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Resisting arrest is classified as a class A misdemeanor under § 205.30 of the New York Penal Law. If convicted, a person can face a jail sentence of up to one year in prison.
When a person is arrested for resisting arrest, it’s not uncommon for Police Officers to charge that individual with obstructing governmental administration as well.
You should know that these two charges are quite common. They are often added to an underlying crime if circumstances call for it.
For example, if you are accused and being placed under arrest for robbery, and somehow during the arrest, you didn’t comply and moved around with your arms, the police may wind up charging you with resisting arrest in addition to robbery. Yes – and the police officer need not have been injured (if the officer was injured, you might be charged by the police for felony assault).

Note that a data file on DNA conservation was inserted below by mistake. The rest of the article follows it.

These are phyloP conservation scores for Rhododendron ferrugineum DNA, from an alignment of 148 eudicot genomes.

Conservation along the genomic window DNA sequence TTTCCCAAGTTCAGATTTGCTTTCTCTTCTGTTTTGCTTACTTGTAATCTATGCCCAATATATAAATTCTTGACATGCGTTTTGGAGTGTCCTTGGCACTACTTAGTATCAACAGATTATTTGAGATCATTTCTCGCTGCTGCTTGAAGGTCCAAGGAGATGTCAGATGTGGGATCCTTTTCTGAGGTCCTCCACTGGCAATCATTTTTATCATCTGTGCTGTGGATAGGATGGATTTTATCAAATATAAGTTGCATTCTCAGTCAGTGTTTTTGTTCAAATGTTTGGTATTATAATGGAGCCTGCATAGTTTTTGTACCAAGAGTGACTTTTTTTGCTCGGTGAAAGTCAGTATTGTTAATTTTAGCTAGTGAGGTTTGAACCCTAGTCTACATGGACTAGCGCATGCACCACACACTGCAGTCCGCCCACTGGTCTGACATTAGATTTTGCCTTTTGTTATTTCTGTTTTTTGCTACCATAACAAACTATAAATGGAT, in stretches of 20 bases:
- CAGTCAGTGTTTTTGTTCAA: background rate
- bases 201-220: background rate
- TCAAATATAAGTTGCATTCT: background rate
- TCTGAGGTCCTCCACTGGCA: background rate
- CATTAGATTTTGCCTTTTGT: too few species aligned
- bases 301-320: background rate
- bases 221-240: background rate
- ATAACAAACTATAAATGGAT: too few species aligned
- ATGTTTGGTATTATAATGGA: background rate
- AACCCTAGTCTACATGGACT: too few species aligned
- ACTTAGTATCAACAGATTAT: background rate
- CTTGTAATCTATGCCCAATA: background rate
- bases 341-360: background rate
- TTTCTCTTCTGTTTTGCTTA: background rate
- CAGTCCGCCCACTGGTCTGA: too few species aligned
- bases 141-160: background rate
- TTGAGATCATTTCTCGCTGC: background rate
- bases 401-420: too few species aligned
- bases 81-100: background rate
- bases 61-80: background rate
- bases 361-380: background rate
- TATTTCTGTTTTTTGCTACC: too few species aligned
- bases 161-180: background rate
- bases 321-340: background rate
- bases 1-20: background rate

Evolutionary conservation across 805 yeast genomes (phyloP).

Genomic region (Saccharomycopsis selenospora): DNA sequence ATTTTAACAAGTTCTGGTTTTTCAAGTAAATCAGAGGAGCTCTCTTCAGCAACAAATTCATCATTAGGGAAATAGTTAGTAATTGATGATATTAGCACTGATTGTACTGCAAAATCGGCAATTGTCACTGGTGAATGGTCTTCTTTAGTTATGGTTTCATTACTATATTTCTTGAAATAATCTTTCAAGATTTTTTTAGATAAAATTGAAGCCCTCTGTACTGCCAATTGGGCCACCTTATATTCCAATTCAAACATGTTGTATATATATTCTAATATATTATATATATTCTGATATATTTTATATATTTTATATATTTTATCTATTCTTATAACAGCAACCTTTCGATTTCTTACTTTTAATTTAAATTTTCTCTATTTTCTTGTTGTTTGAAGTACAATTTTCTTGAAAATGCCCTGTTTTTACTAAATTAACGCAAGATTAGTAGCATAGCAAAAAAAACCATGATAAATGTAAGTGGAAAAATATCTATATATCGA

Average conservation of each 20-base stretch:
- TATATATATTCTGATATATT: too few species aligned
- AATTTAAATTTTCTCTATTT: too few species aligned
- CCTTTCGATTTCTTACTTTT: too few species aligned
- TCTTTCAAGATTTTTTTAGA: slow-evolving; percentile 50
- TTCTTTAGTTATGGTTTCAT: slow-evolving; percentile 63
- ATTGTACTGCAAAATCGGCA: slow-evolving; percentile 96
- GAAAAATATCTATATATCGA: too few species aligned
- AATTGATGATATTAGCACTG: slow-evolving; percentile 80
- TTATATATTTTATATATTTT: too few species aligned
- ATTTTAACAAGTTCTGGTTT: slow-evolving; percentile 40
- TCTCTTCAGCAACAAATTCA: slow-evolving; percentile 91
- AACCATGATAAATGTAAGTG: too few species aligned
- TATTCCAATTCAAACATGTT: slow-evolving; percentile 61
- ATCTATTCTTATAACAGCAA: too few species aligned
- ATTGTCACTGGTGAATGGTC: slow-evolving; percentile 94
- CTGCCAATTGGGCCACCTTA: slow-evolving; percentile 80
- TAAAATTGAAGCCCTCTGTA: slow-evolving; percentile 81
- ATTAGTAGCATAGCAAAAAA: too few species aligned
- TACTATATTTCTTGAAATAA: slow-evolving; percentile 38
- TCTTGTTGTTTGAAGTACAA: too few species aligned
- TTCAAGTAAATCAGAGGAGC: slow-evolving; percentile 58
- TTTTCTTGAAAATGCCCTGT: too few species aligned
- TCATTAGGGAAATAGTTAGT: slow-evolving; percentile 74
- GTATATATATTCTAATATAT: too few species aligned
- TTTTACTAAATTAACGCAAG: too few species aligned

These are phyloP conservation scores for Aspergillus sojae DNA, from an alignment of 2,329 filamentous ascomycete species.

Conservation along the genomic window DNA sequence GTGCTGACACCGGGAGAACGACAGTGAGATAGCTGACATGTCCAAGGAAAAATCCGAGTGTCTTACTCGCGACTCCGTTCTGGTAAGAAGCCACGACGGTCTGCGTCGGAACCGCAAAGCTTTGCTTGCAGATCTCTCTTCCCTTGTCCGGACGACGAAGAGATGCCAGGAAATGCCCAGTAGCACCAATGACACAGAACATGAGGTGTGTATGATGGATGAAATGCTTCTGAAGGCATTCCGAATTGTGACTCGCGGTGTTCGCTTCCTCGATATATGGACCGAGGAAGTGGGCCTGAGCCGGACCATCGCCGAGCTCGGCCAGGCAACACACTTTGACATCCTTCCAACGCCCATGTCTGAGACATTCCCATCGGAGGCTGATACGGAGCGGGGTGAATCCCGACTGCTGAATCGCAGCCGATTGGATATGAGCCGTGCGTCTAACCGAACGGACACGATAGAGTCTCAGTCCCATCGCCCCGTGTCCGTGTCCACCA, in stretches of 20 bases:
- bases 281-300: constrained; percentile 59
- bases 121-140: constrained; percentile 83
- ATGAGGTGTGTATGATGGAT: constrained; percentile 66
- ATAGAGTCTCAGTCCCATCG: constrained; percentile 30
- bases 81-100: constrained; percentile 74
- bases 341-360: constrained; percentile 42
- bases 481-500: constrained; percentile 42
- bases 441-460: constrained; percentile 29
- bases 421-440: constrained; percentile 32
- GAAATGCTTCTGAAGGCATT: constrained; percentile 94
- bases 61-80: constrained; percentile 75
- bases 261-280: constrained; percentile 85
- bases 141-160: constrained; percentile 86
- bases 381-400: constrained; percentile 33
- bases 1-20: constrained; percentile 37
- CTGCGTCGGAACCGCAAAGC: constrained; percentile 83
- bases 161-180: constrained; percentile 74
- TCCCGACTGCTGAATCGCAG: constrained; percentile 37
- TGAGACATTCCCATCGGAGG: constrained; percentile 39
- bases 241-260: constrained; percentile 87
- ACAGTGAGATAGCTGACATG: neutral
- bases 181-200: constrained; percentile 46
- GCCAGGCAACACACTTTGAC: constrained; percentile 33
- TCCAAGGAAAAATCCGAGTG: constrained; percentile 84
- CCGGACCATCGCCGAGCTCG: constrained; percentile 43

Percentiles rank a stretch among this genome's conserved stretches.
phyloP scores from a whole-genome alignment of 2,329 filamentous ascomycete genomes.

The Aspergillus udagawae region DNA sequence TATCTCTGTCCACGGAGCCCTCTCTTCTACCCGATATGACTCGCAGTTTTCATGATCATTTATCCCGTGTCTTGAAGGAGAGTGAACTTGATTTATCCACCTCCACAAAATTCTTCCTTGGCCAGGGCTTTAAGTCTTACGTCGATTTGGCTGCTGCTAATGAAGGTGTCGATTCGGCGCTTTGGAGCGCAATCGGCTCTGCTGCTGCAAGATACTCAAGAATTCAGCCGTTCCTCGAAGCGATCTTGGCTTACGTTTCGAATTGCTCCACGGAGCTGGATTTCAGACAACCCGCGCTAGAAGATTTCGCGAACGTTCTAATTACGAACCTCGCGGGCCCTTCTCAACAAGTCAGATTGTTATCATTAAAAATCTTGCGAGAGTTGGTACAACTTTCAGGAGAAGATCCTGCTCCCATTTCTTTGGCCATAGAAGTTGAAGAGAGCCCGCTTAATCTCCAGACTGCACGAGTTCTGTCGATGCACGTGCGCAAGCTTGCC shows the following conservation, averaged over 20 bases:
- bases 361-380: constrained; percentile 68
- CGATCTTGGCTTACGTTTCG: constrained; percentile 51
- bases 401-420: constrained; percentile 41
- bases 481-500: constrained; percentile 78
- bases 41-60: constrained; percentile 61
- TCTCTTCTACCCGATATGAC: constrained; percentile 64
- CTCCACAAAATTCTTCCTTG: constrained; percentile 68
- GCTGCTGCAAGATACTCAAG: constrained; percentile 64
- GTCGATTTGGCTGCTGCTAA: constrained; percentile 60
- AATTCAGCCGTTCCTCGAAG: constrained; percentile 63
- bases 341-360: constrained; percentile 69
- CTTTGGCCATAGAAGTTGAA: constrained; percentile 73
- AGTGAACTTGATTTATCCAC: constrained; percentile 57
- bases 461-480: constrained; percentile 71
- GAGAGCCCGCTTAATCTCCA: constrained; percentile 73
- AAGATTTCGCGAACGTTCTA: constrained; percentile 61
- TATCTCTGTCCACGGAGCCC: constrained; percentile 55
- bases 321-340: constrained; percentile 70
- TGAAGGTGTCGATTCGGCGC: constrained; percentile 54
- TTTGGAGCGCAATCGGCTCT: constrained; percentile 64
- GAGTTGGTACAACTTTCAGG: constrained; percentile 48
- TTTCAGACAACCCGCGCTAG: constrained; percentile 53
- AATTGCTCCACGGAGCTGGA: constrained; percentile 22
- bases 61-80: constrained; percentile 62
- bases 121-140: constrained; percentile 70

Now – you’re not only faced with a robbery charge, you have also been charged with resisting arrest (and perhaps obstructing governmental administration). What’s this all about?
The New York Penal Law provides under § 205.30 that an individual is guilty of resisting arrest if he intentionally prevents or attempts to prevent an officer from effecting an arrest of the individual or another person.
But what if you feel that you were arrested for what you believe is no reason or a reason that you thought was wrong?
It’s best to be compliant and peacefully put your hands behind your back and surrender. You do not want to fight your battle with the police as they are placing you under arrest. You can get hit with an additional charge. It’s better to have your criminal defense lawyer fight your battle in court.
If you are charged with resisting arrest, you should consult with a criminal defense lawyer who can examine the underlying accusation and identify weaknesses in the prosecution’s case.
Call Attorney Kyce Siddiqi at (646) 930-4488 to review and discuss your case.